Rock Stars of Education

At an Education Week Leadership Forum this week, I had the opportunity to meet two women who have influenced my thinking for many years. Diane Ravitch and Deborah Meier. Ms. Ravitch and Ms. Meier write a blog that I read regularly, Bridging Differences, in addition to having individually authored several books on education to include Meier’s In Schools We Trust and Ravitch’s The Death and Life of the Great American School System. Their straightforward advocacy for a free and equal public education and their perspectives on the issues we face in education greatly influence my thinking and leadership. I’m not someone who would pay $5 or take the time to walk down the hallway to meet 99% of the “famous” people out there—but I have to admit, I was thrilled. When they sat down at the table next to ours, I was positively star struck. Deborah MeierKimberly, Diane Ravitch, Jerry Mottern

I especially appreciated the thoughts they shared on high stakes testing and federal “reform”. When they spoke of policy makers and our political leaders expecting that the way to improve our schools is through “PUNISHING, CLOSING AND FIRING”, I wanted to stand up and cheer. Yes, I get that it’s our responsibility as administrators to hold all employees responsible for their performance on the job. I’m not reluctant to have crucial conversations with employees. What I do not agree with is the notion that people perform better from a position of fear.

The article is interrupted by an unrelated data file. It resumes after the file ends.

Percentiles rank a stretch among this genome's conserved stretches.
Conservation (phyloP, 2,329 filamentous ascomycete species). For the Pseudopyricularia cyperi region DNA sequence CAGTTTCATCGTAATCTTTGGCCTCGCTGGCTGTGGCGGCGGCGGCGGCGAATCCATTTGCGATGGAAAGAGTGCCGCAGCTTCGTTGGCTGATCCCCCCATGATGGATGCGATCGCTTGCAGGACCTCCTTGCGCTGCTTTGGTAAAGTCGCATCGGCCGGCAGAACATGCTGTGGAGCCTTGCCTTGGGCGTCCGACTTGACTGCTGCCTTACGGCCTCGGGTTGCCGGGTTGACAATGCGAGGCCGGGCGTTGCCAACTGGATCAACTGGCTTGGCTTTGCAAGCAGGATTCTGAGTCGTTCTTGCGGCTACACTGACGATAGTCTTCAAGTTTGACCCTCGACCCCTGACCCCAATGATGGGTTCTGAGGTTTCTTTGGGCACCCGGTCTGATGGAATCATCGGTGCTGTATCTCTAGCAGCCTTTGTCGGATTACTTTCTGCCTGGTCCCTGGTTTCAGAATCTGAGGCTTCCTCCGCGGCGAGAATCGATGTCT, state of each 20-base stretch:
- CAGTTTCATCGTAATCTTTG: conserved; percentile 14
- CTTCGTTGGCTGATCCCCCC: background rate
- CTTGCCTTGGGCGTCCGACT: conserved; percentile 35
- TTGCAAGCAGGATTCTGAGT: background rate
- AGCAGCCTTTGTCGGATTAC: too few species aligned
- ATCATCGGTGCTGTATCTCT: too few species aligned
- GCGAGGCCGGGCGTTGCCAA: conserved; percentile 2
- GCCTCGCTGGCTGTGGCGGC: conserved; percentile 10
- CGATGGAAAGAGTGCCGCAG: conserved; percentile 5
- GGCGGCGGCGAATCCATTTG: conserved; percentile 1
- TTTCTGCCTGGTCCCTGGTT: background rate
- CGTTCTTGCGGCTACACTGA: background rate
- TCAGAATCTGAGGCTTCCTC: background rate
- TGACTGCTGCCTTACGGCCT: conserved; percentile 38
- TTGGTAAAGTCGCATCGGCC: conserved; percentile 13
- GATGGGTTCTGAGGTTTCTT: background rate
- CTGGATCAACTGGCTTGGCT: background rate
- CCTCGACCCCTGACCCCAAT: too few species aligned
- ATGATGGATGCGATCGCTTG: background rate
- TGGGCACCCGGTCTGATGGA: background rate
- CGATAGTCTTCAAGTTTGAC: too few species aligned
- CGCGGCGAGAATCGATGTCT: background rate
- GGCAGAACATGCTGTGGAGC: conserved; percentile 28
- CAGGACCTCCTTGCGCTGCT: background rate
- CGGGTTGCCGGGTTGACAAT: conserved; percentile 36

How do we empower our teachers and encourage them to collaborate more with a sharing of ideas and an openness to the idea that they can learn from one another? How do we break down the walls surrounding each classroom that causes teachers to stay inside and keep what they do quiet? How do we encourage teachers to critically analyze their own practice in an effort to improve? NOT through fear and competition and threats. Fear doesn’t help anyone do a better job, including me. Fear doesn’t help teachers to teach more effectively and it doesn’t help our students to learn either. Or better put by Deborah and Diane, “Fear is not an incentivizing tool.” For anyone. Thanks Ladies, for leading and writing and inspiring educators just like me.

One Comment
  1. I find your entries interesting and relevant. I always think it is exciting to meet an author, especially someone who is passionate about the same topics that I am.

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